The collected data were entered in a database created with the Epi Info software, version 7.2, for analysis. The qualitative variables were described as absolute frequency (n) and percentage (%), whereas central tendency measures and data dispersion (average and standard deviation) described quantitative variables. The subgroups were compared using Student t-tests in case of parametrical distribution or analysis of variance (ANOVA) for multiple comparisons. The significance level adopted was 5%.

The study was approved by the local institution Ethical Committee under number CAAE 51401915.4.0000.5369.


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Results

The sample totaled 40 patients, including 12 (30%) men and 28 (70%) women, with a mean age of 78.3 years-old (±8.14), and average vitamin D concentration of 17.10 ng/mL (±7.05); vitamin D classification is showed in [Fig. 1].[13] Thirty-six (90%) of these patients were admitted for proximal femoral fractures, 1 (2.5%) for radial distal fracture, 2 (5%) for humeral proximal fracture and 1 (2.5%) for ankle fracture.

Zoom Image
Fig. 1 Vitamin D levels according to the Holick classification.[13]

In patients who exercised 2 or 3 times a week, the average 25(OH)D levels (22.5 ng/mL and ± 6.08) were statistically significant (p = 0.042) in comparison with the group referring no physical activity (15.5 ng/mL ± 7.25).

In individuals referring continuous vitamin D use, average 25(OH)D levels (24.8 ± 12.75) were statistically significant (p = 0.048) when compared with those from patients with no vitamin D supplementation (16.47 ± 6.28).

The remaining variables were not statistically significant and are presented in [Table 1].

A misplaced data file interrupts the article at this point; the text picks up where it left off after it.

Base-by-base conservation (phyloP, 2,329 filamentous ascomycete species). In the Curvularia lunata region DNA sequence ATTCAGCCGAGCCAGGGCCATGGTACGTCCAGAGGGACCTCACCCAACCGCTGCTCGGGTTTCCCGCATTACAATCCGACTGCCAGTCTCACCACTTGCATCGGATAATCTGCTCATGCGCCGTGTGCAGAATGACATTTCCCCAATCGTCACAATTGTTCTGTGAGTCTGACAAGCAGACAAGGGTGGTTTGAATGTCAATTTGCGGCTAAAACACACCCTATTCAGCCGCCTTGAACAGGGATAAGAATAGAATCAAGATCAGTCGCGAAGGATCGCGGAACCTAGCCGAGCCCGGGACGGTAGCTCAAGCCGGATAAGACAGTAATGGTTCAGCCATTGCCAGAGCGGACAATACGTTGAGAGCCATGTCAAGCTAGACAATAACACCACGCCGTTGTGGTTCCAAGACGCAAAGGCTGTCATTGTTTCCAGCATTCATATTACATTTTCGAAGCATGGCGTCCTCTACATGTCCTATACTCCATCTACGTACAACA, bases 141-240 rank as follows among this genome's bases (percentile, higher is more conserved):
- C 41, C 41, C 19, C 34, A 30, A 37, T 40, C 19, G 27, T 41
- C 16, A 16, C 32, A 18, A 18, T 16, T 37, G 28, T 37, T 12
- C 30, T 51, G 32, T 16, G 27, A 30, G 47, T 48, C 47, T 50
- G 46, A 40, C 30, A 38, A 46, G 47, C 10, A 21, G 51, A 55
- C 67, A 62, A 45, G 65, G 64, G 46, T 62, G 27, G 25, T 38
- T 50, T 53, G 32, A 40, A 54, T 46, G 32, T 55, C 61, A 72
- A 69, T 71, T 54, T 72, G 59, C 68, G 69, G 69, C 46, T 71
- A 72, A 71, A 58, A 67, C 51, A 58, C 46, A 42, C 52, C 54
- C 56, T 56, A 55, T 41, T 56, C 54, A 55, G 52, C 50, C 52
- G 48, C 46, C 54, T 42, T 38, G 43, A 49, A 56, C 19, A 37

Table 1

Variables

Subgroups

n

Average

Standard deviation

p

Gender

Male

12

17.76

7.27

0.7[a]

Female

28

16.81

7.07

Age

60–65 years-old

2

13.85

7.84

0.71[b]

66–70 years-old

5

15.9

5.56

71–75 years-old

7

16.97

7.62

76–80 years-old

12

19.46

6.62

> 80 years-old

14

16.03

7.9

Smoking

Smoker

2

14.4

5.37

0.79[b]

Former smoker

16

16.68

6.74

Never smoked

22

17.65

7.58

Physical exercises

2–3 times per week

2

22.5

6.08

0.048[c]

None

25

15.55

7.26

Solar protection

Daily use

6

16.08

7.27

0.85[b]

Occasional use

3

18.63

6.22

Never uses

31

17.15

7.26

Osteoporosis

Present

11

19.38

8.03

0.21[b]

Absent

29

16.23

6.59

Vitamin D supplementation

Yes

3

24.8

12.75

0.048[b]

No

37

16.47

6.28


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Discussion

This research found a prevalence of vitamin D deficiency of 72.5%. This result parallels the 80% prevalence reported by Schweitzer et al[14] in a similar population, but presenting only proximal femoral fractures, with mean age of 84 ± 7 years-old and a positive correlation between age and 25(OH)D level. This correlation might be explained by the older age, and, therefore, higher number of comorbidities, of the population studied by Schweitzer. This can reduce mobility and increase the patients' dependence, resulting in a diminished exposure to sun light.